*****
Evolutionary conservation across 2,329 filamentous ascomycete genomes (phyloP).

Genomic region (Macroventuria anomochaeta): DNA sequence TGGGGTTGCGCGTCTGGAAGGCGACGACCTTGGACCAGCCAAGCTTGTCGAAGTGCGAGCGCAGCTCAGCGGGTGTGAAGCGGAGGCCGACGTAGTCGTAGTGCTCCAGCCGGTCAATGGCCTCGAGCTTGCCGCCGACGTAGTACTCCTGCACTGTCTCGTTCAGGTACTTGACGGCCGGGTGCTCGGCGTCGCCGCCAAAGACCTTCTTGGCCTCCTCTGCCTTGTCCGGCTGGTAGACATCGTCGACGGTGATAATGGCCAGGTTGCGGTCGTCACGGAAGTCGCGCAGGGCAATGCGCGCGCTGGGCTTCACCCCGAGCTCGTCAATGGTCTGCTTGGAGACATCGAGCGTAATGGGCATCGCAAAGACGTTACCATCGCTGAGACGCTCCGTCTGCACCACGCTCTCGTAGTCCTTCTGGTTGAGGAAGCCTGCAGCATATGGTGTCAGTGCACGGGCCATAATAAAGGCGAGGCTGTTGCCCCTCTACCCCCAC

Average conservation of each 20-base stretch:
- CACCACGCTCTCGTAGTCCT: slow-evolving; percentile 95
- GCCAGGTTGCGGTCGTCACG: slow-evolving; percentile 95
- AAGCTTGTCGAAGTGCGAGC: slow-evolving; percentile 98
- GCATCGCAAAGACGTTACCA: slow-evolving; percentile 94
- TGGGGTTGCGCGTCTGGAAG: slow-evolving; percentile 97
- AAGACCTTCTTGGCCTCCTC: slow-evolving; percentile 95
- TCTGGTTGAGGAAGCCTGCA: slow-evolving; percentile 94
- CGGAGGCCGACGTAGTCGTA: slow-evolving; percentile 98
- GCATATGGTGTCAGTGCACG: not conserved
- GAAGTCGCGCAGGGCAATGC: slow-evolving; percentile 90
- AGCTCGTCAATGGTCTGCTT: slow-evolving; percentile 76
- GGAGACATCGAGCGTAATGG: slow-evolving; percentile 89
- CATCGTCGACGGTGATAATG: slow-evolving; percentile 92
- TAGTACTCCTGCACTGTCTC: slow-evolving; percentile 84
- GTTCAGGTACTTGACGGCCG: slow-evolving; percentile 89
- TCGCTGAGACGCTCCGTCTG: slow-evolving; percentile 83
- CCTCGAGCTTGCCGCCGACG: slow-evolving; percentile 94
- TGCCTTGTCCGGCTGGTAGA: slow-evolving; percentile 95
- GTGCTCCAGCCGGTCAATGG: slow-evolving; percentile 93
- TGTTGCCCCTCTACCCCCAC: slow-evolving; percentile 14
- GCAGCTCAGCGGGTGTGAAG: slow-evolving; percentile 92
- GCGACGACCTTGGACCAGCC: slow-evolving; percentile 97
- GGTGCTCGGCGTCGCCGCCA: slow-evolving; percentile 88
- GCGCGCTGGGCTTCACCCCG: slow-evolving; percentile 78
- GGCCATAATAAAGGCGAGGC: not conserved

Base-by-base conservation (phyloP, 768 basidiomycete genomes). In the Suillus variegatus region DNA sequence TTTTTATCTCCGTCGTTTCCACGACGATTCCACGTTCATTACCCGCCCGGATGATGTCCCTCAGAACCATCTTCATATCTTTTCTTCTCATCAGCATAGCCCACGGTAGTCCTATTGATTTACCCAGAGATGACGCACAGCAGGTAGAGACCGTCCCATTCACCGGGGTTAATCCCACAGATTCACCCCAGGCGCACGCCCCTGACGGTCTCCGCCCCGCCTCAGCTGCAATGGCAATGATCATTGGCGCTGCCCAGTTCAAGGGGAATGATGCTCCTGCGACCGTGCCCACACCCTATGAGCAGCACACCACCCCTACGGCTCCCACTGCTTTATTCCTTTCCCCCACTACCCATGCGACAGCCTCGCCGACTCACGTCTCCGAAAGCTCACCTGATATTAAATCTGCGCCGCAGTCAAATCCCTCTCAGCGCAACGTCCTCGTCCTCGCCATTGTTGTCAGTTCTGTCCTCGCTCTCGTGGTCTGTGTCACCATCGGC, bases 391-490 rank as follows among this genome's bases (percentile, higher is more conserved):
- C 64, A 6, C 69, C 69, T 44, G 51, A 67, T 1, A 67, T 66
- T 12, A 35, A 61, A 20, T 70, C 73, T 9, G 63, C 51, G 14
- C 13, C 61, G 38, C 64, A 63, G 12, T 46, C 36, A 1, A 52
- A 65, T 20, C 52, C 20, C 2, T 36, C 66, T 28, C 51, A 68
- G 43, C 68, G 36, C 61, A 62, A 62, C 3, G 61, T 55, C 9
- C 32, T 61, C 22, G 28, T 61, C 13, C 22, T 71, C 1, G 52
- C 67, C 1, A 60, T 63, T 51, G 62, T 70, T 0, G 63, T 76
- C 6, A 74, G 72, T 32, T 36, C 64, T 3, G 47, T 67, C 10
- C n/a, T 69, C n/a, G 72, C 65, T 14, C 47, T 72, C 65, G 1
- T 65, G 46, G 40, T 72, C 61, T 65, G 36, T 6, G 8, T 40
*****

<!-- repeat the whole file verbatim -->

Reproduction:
Evolutionary conservation across 2,329 filamentous ascomycete genomes (phyloP).

Genomic region (Macroventuria anomochaeta): DNA sequence TGGGGTTGCGCGTCTGGAAGGCGACGACCTTGGACCAGCCAAGCTTGTCGAAGTGCGAGCGCAGCTCAGCGGGTGTGAAGCGGAGGCCGACGTAGTCGTAGTGCTCCAGCCGGTCAATGGCCTCGAGCTTGCCGCCGACGTAGTACTCCTGCACTGTCTCGTTCAGGTACTTGACGGCCGGGTGCTCGGCGTCGCCGCCAAAGACCTTCTTGGCCTCCTCTGCCTTGTCCGGCTGGTAGACATCGTCGACGGTGATAATGGCCAGGTTGCGGTCGTCACGGAAGTCGCGCAGGGCAATGCGCGCGCTGGGCTTCACCCCGAGCTCGTCAATGGTCTGCTTGGAGACATCGAGCGTAATGGGCATCGCAAAGACGTTACCATCGCTGAGACGCTCCGTCTGCACCACGCTCTCGTAGTCCTTCTGGTTGAGGAAGCCTGCAGCATATGGTGTCAGTGCACGGGCCATAATAAAGGCGAGGCTGTTGCCCCTCTACCCCCAC

Average conservation of each 20-base stretch:
- CACCACGCTCTCGTAGTCCT: slow-evolving; percentile 95
- GCCAGGTTGCGGTCGTCACG: slow-evolving; percentile 95
- AAGCTTGTCGAAGTGCGAGC: slow-evolving; percentile 98
- GCATCGCAAAGACGTTACCA: slow-evolving; percentile 94
- TGGGGTTGCGCGTCTGGAAG: slow-evolving; percentile 97
- AAGACCTTCTTGGCCTCCTC: slow-evolving; percentile 95
- TCTGGTTGAGGAAGCCTGCA: slow-evolving; percentile 94
- CGGAGGCCGACGTAGTCGTA: slow-evolving; percentile 98
- GCATATGGTGTCAGTGCACG: not conserved
- GAAGTCGCGCAGGGCAATGC: slow-evolving; percentile 90
- AGCTCGTCAATGGTCTGCTT: slow-evolving; percentile 76
- GGAGACATCGAGCGTAATGG: slow-evolving; percentile 89
- CATCGTCGACGGTGATAATG: slow-evolving; percentile 92
- TAGTACTCCTGCACTGTCTC: slow-evolving; percentile 84
- GTTCAGGTACTTGACGGCCG: slow-evolving; percentile 89
- TCGCTGAGACGCTCCGTCTG: slow-evolving; percentile 83
- CCTCGAGCTTGCCGCCGACG: slow-evolving; percentile 94
- TGCCTTGTCCGGCTGGTAGA: slow-evolving; percentile 95
- GTGCTCCAGCCGGTCAATGG: slow-evolving; percentile 93
- TGTTGCCCCTCTACCCCCAC: slow-evolving; percentile 14
- GCAGCTCAGCGGGTGTGAAG: slow-evolving; percentile 92
- GCGACGACCTTGGACCAGCC: slow-evolving; percentile 97
- GGTGCTCGGCGTCGCCGCCA: slow-evolving; percentile 88
- GCGCGCTGGGCTTCACCCCG: slow-evolving; percentile 78
- GGCCATAATAAAGGCGAGGC: not conserved

Base-by-base conservation (phyloP, 768 basidiomycete genomes). In the Suillus variegatus region DNA sequence TTTTTATCTCCGTCGTTTCCACGACGATTCCACGTTCATTACCCGCCCGGATGATGTCCCTCAGAACCATCTTCATATCTTTTCTTCTCATCAGCATAGCCCACGGTAGTCCTATTGATTTACCCAGAGATGACGCACAGCAGGTAGAGACCGTCCCATTCACCGGGGTTAATCCCACAGATTCACCCCAGGCGCACGCCCCTGACGGTCTCCGCCCCGCCTCAGCTGCAATGGCAATGATCATTGGCGCTGCCCAGTTCAAGGGGAATGATGCTCCTGCGACCGTGCCCACACCCTATGAGCAGCACACCACCCCTACGGCTCCCACTGCTTTATTCCTTTCCCCCACTACCCATGCGACAGCCTCGCCGACTCACGTCTCCGAAAGCTCACCTGATATTAAATCTGCGCCGCAGTCAAATCCCTCTCAGCGCAACGTCCTCGTCCTCGCCATTGTTGTCAGTTCTGTCCTCGCTCTCGTGGTCTGTGTCACCATCGGC, bases 391-490 rank as follows among this genome's bases (percentile, higher is more conserved):
- C 64, A 6, C 69, C 69, T 44, G 51, A 67, T 1, A 67, T 66
- T 12, A 35, A 61, A 20, T 70, C 73, T 9, G 63, C 51, G 14
- C 13, C 61, G 38, C 64, A 63, G 12, T 46, C 36, A 1, A 52
- A 65, T 20, C 52, C 20, C 2, T 36, C 66, T 28, C 51, A 68
- G 43, C 68, G 36, C 61, A 62, A 62, C 3, G 61, T 55, C 9
- C 32, T 61, C 22, G 28, T 61, C 13, C 22, T 71, C 1, G 52
- C 67, C 1, A 60, T 63, T 51, G 62, T 70, T 0, G 63, T 76
- C 6, A 74, G 72, T 32, T 36, C 64, T 3, G 47, T 67, C 10
- C n/a, T 69, C n/a, G 72, C 65, T 14, C 47, T 72, C 65, G 1
- T 65, G 46, G 40, T 72, C 61, T 65, G 36, T 6, G 8, T 40